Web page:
LAS VEGAS — Joe Fruchter is smiling — and sweating.
Flanked by his children, Rachel and Bradley, the New York City lawyer is grinning ear to ear, about to watch a hockey game in person for the first time in more than a year — a Stanley Cup semifinal matchup, no less, featuring the team he has loved since the 1970s.
The perspiration? Not pre-game nerves, but a sweltering combination of blistering 43 C heat and a classic Montreal Canadiens jersey.
“If this is not the definition of a true Habs fan, I don’t know what else to say about it,” Fruchter says with a chuckle and a glance at his kids, both resplendent in their own matching Canadiens garb.
“I mean, this is textbook, diehard fandom.”
Nothing can be said to be certain, Ben Franklin once wrote, except death and taxes. A modern-day hockey aficionado might also mention the enduring loyalty inspired by the Canadiens, whose fans have long been a fixture at away games all over the continent.
Not even the COVID-19 pandemic, which kept Canada’s teams off U.S. soil throughout the 2020-21 season, could keep Canadiens devotees from turning out in force Monday to watch the opening game of their series against the Vegas Golden Knights.
“We travel all over — we go to Florida, Boston — Habs fans are everywhere,” said Fruchter, who caught the bug as a boy when distant Canadian relatives took him to a game at the old Montreal Forum to watch legends like Bob Gainey, Ken Dryden and Larry Robinson.
Ask him to explain the broad appeal, however, and Fruchter can’t find the words.
“That’s a great question,” he shrugged. “It’s just — it’s in your DNA. Go Habs go.”
As it turned out, Monday’s 4-1 loss to the top-seeded and heavily favoured Golden Knights gave their fans little to cheer about. The two teams meet again Wednesday before the best-of-seven series shifts to Montreal.
There was no shortage of born-and-bred Canadians among the 17,884 fans at Monday’s game, most of them expatriates already living in the U.S., given the pandemic restrictions on discretionary travel that persist at the northern border.
Where COVID-19 is concerned, Vegas offers another head-spinning study in contrasts.
At the casinos along storied Las Vegas Boulevard, fully vaccinated gamblers are free to doff their face masks. Crowds of tourists elbow their way across the neon-splashed gaming floors, past solitary figures slouched at the slot machines, queueing up for air-conditioned stage shows and steak dinners, physical distancing little more than a bad memory.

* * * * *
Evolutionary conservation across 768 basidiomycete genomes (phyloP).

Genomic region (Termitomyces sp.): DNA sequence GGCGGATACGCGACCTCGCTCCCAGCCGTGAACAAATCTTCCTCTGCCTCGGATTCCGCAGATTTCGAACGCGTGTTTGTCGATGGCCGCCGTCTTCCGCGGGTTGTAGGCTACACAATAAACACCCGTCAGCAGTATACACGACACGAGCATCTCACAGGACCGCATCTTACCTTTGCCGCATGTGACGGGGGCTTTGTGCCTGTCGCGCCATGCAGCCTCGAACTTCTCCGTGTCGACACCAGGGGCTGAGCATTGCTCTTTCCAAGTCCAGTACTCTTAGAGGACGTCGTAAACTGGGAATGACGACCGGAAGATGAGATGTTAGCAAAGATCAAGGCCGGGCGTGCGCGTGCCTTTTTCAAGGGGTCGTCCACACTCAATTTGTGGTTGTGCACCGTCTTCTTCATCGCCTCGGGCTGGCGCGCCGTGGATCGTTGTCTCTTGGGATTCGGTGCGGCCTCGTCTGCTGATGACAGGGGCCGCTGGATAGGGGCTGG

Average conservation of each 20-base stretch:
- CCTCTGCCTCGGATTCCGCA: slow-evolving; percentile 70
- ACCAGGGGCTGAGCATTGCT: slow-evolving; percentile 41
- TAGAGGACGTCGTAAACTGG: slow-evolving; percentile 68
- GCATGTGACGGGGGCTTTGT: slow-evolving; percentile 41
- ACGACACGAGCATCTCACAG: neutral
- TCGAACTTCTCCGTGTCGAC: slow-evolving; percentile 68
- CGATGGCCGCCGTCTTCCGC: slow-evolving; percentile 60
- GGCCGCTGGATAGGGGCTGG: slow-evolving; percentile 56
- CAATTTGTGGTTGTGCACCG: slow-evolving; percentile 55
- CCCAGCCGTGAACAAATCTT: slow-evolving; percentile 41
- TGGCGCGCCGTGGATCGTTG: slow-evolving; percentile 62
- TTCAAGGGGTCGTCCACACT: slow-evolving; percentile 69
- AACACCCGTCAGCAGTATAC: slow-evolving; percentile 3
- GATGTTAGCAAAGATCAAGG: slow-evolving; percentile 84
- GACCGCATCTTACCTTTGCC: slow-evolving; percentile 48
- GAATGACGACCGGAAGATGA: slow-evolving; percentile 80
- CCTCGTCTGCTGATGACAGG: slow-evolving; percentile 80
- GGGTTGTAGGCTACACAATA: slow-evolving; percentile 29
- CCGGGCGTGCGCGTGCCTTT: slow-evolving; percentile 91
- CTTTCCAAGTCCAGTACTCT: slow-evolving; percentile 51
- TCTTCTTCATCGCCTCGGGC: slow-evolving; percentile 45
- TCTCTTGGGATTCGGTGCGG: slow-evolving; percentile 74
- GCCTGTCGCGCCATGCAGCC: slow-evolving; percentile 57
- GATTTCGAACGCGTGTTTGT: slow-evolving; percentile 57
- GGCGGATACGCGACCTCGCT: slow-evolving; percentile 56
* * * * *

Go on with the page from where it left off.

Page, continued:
Make no mistake, though: all along the Strip, glitzy Golden Knights garb vastly outnumbers the familiar red, white and blue of the Canadiens.
David Spielman, who travelled from New Jersey with his son Peter, knows a thing or two about hostile hockey environments: he was born in Toronto — surrounded by fans of another Original Six team, the Maple Leafs — but picked up a lifelong love affair with the Canadiens from his Montreal-born father.
“It was tough growing up in Markham, Ont.,” Spielman laughed as he waved off the good-natured ribbing of a group of passing Golden Knights supporters and urged Canadian hockey fans — especially in his hometown — to get behind the Habs.
“It’s like asking the United States, ‘Is the Yankees America’s team,”’ he said. “We’re Canada’s team. What are you going to do? Toronto might want to fight me.”
Longtime friends and Vegas residents Stefane Krief and Daniel Corsatea, both born in Montreal, are devoted Habs fans who never imagined having to choose between their original and adopted homes — under normal circumstances, the Western Conference and Eastern Conference teams would never have met in the playoffs unless they both made the final.
But because the divisions were reconfigured this year to allow Canadian teams to play each other without having to cross the border, fate has brought together the two teams they choose to support.
Both Krief and Corsatea plan to attend every game — especially considering the Golden Knights have no fewer than 21 Canadian-born players, including Game 1 star goaltender Marc-Andre Fleury.
“It’s absolutely a win-win — but more of a win if it’s Montreal,” said Krief. “Make no mistake about it: we’re 100 per cent devoted to Montreal.”
For Corsatea, Canada and the Canadiens are synonymous with hockey, so he’s at a loss to understand why anyone from north of the border wouldn’t be behind the only Canadian team to make it to the semifinals.
“If the Leafs were in it, would I have rooted for the Leafs against the Bruins? Yes,” he said. “We’re a hockey country, so it’s easy to say the Canadiens are Canada’s team.”